Papers & Articles
Combining Parametric and CPM-based Integrated Cost-Schedule Risk Analysis (June 2019)
Parametric modelling (“P”) of systemic risk plus expected value (EV) modelling of project specific risks to quantify project contingency is described in detail by John K Hollmann in his book “Project Risk Quantification” which highlights the value of empiricism to forecast project cost and schedule outcomes, consistent with AACE RP 40R-08. Hollmann recommends the combined P+EV methodology as reliable, easy to perform and not requiring the use of Critical Path Method (CPM). However, the assessment of schedule risk is not straightforward without use of a CPM schedule.
CPM-based Integrated Cost-Schedule Risk Analysis (ICSRA), described in RP 57R-09, represents the most common approach recognised by AACE used to quantify contingencies. Even more common in practice are CPM-based non-integrated methods using schedule risk analysis (SRA) feeding into separate cost risk analysis (CRA).
All of these CPM-based variants can only refer to past project performance through expert opinions and they are criticised for failing to forecast adequate cost contingency. But when practised carefully using good quality schedules, ICSRA is a good predictor of schedule contingency and enables schedule risk and thus time-dependent cost risk optimisation.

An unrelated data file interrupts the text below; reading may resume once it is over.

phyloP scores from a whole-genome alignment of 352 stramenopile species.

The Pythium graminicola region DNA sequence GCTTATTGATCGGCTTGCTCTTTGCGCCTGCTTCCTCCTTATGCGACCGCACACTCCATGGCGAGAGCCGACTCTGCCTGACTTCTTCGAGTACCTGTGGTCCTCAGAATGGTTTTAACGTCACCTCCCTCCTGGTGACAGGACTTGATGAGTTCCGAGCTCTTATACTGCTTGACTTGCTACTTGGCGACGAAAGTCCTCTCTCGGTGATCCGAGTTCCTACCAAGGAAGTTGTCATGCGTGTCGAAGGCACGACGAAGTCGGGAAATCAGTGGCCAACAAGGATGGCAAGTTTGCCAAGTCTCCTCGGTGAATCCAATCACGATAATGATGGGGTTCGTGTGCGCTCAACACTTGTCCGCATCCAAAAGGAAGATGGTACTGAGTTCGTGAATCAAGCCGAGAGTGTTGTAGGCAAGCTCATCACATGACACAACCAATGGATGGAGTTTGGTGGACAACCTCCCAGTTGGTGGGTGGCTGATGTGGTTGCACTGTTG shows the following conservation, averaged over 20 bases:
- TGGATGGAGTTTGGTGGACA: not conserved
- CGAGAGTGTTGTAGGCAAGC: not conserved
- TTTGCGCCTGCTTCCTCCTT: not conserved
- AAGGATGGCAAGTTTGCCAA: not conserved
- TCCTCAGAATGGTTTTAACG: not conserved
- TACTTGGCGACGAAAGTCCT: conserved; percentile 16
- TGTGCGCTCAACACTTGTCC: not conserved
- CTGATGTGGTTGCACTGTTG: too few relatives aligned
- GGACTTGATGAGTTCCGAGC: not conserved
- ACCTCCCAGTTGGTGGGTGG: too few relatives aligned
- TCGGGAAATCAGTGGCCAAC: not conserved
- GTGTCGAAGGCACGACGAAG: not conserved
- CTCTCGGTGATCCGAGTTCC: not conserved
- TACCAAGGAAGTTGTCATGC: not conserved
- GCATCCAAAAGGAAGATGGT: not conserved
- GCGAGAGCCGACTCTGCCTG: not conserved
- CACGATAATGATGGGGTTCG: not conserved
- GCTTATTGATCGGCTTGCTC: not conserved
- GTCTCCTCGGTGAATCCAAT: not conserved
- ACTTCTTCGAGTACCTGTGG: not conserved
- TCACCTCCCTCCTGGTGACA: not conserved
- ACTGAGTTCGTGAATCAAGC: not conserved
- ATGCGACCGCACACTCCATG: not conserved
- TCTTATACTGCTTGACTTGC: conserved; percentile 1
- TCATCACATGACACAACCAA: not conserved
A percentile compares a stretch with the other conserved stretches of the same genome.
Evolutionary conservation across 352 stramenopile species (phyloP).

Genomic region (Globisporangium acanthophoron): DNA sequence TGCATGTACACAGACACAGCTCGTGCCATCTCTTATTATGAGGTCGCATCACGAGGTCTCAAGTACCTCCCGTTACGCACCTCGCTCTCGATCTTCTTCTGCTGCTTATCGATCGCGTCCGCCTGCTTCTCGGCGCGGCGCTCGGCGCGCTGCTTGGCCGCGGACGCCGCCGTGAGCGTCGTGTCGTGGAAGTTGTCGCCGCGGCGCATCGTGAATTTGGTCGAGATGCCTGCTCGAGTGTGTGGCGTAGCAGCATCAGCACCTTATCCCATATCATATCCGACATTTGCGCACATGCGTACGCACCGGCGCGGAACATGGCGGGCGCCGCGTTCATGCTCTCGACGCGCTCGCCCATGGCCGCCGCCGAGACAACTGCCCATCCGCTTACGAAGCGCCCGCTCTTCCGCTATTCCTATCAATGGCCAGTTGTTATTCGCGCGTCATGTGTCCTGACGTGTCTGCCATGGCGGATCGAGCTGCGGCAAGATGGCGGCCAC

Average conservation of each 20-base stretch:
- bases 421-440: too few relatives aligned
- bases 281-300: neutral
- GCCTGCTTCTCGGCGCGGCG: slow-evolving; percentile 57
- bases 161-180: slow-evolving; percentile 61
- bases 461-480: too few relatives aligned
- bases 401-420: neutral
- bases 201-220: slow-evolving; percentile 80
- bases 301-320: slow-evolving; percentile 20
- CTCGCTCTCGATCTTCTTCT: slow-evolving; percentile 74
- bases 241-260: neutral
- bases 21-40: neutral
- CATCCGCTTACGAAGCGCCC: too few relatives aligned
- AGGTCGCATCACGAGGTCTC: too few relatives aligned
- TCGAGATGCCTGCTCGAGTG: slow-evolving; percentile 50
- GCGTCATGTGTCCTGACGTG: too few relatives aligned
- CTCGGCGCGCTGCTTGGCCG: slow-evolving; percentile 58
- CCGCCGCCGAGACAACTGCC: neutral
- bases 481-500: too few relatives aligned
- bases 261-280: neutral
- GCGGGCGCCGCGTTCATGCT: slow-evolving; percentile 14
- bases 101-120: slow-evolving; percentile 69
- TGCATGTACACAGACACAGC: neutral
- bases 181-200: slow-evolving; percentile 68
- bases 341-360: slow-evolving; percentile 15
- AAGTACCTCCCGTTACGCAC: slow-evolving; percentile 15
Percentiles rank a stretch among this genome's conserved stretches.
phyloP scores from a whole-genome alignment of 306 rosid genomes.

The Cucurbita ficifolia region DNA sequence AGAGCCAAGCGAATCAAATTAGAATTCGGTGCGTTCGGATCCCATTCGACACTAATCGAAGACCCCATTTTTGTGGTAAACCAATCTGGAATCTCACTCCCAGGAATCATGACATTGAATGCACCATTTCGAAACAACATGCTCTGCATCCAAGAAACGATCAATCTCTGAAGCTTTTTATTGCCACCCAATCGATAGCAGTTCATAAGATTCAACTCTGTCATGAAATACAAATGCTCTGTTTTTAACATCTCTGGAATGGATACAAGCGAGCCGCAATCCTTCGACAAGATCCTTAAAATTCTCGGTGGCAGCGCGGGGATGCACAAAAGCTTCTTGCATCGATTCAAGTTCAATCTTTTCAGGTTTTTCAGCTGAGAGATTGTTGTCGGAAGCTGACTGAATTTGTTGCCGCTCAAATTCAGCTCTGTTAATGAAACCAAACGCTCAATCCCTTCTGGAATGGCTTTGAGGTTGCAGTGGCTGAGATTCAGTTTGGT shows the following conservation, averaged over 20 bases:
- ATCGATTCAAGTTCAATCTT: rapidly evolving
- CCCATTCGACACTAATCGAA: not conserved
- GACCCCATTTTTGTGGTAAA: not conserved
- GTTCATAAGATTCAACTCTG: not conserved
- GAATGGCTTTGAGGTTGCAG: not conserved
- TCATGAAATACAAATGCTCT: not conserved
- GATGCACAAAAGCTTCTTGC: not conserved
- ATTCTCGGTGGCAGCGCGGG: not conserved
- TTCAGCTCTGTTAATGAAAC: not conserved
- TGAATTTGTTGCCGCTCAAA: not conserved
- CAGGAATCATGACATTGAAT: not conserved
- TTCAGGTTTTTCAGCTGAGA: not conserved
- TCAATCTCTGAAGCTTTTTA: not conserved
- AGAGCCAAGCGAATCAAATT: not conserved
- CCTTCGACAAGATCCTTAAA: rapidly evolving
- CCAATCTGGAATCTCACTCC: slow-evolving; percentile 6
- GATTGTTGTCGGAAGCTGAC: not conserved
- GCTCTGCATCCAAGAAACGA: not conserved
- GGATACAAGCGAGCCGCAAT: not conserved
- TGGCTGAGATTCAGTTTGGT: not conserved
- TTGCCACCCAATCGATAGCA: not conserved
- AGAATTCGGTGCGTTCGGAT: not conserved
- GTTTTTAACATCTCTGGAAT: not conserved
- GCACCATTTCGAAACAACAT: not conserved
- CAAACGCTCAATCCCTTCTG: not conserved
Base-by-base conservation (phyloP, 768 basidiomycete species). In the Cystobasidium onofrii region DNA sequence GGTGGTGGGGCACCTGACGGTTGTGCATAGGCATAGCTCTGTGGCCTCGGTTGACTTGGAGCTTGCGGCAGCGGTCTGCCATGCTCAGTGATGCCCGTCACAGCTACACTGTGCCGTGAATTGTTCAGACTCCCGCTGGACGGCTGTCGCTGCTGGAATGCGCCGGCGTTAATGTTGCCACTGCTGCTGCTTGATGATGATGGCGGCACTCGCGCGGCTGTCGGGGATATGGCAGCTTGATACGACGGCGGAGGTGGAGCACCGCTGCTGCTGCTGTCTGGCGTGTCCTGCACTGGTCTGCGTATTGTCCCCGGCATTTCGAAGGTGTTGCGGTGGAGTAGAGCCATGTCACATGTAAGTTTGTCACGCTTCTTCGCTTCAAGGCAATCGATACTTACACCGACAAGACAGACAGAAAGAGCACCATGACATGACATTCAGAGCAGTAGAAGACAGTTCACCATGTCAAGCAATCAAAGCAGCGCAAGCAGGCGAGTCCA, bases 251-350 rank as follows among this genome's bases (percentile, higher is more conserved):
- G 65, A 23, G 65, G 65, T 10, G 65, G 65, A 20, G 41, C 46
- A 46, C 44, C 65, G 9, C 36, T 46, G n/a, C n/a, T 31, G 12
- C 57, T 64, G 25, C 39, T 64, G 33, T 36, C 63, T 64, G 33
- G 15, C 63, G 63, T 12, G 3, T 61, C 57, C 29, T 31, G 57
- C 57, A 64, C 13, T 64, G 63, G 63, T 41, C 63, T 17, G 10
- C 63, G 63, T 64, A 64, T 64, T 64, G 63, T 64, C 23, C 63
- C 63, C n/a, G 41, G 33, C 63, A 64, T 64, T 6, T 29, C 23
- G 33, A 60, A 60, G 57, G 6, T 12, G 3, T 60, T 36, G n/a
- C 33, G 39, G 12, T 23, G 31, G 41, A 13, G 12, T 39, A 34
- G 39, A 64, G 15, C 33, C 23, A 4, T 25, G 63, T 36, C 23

Combining parametric modelling of systemic risk with CPM-based ICSRA is considered invalid because the parametric forecasting covers all project risk except major project specific risk events. This paper describes a valid method of combining P+ICSRA, to optimise schedule risk and forecast realistic cost contingency. It describes experience implementing this methodology.
The Need for Significantly Improved Accuracy in Forecasting Rail Project Time and Cost Outcomes (April 2018)